These include Nabataean-style ceramics and architecture. In 106 the Romans incorporated Nabataean territories including Dhiban; the Nabataean monumental buildings were abandoned and there were indications of a population decrease at the site. Coins, a multi-generational family tomb, an inscription do, indicate that the site remained inhabited and there were some building projects during this time; the inscription suggests that the Romans maintained a road near the site, which might have been the King’s Highway. On in the Roman period and leading into the Byzantine period Dhiban’s population began increasing in size, it was mentioned in Eusebius’ Onomasticon as a large village in the 4th century. Excavations have uncovered two significant buildings from this time period—a bathhouse and two churches; the exact date of Dhiban’s early Islamic period settlement is under debate and could be from the 7th- 8th century Umayyad period or the 8-9th century Abbasid period. The community thrived during this time and covered most of the tall by the 14th century Mamluk period, if not earlier during the 13th century Ayyubid period.
Several structures on the site have been dated to this period using ceramics. The Ottoman defter for Transjordan from 1538 to 1596 neglect Dhiban, which implies that the settlement declined through the 16th century. Families of the pastoral nomadic Bani Hamida tribe established modern Dhiban in the 1950s and both built upon preexisting structures and used them for raw materials. In the following years the land surrounding the tall were distributed to the community for private ownership and the tall itself remains Jordanian government property; the first work at Dhibon was conducted by Duncan Mackenzie in 1910 a surface examination Scientific excavations began at the site in the mid-20th century with the American Schools of Oriental Research’s project in 1950-53 led by F. V. Winnett and by W. L. Reed; the ASOR effort, now led by William Morton, continued with seasons in 1955, 1956, 1965. The current excavation and restoration project is the Dhiban Excavation and Development Project, co-directed by scholars at the University of Liverpool, Knox College, University of California, Berkeley.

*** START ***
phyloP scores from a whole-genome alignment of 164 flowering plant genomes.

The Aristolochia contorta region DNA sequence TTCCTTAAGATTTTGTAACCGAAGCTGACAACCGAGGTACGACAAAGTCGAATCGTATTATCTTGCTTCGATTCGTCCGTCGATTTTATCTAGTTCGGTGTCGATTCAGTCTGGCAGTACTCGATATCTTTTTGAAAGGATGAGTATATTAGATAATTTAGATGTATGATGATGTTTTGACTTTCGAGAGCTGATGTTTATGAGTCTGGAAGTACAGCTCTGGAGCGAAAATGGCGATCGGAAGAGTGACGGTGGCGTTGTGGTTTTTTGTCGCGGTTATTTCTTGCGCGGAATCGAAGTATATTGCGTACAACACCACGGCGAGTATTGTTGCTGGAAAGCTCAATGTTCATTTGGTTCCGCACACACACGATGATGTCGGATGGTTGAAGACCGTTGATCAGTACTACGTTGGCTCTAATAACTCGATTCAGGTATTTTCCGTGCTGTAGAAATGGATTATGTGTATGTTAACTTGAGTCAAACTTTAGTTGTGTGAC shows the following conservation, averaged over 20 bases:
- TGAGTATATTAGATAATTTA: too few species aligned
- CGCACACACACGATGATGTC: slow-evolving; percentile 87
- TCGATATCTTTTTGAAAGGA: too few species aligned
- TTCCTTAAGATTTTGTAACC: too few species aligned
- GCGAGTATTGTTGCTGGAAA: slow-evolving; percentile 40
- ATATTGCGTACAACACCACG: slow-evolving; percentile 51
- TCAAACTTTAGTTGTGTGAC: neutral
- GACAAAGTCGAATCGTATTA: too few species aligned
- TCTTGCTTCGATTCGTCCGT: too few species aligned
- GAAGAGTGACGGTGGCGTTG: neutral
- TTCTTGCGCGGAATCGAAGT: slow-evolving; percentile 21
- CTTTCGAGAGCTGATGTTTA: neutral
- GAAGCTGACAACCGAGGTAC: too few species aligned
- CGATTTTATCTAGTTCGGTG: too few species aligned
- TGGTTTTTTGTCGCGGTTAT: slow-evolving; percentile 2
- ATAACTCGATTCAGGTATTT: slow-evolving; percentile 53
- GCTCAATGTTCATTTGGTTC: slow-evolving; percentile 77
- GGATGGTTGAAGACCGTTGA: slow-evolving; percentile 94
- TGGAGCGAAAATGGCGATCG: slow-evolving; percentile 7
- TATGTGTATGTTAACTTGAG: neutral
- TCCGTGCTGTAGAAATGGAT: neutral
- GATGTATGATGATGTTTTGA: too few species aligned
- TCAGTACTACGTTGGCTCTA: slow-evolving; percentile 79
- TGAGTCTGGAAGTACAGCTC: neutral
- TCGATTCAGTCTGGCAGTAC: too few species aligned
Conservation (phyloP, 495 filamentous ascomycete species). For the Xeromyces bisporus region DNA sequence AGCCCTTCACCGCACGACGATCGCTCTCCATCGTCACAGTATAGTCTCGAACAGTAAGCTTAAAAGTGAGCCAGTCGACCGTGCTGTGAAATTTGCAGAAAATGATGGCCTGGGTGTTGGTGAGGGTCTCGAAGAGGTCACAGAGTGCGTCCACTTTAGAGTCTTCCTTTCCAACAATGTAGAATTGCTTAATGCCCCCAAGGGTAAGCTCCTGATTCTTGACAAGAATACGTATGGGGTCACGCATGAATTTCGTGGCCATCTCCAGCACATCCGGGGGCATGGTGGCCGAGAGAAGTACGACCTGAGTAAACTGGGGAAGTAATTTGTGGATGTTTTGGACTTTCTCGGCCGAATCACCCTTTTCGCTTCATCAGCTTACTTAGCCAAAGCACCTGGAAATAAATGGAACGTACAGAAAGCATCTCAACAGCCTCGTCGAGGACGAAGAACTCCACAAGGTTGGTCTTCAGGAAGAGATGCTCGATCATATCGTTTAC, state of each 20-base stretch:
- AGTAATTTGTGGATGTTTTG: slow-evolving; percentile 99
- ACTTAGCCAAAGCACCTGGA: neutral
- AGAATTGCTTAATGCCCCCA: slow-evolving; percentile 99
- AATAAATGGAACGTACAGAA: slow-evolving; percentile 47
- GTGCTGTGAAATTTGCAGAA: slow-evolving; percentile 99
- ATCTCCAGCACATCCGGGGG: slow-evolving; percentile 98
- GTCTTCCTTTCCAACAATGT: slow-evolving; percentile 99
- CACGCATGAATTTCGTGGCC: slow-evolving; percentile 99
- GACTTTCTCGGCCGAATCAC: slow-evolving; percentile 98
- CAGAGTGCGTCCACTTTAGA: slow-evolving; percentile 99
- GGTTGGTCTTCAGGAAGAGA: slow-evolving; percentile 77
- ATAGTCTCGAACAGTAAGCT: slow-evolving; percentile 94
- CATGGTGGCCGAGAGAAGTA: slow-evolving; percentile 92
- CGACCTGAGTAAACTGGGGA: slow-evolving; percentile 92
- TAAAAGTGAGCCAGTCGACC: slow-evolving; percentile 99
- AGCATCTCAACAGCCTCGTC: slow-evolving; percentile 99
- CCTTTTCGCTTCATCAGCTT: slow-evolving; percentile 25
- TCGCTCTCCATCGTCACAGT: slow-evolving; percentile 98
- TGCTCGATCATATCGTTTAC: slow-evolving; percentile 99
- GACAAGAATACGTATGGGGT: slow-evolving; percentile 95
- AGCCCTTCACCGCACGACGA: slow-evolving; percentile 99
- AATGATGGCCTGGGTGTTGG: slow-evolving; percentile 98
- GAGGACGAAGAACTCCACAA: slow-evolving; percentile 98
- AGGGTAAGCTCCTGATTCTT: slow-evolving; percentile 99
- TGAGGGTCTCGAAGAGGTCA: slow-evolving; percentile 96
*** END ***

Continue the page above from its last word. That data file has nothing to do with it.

Work has been conducted in 2002, 2004, 2005, 2009, 2010, 2012, 2013. Cities of the ancient Near East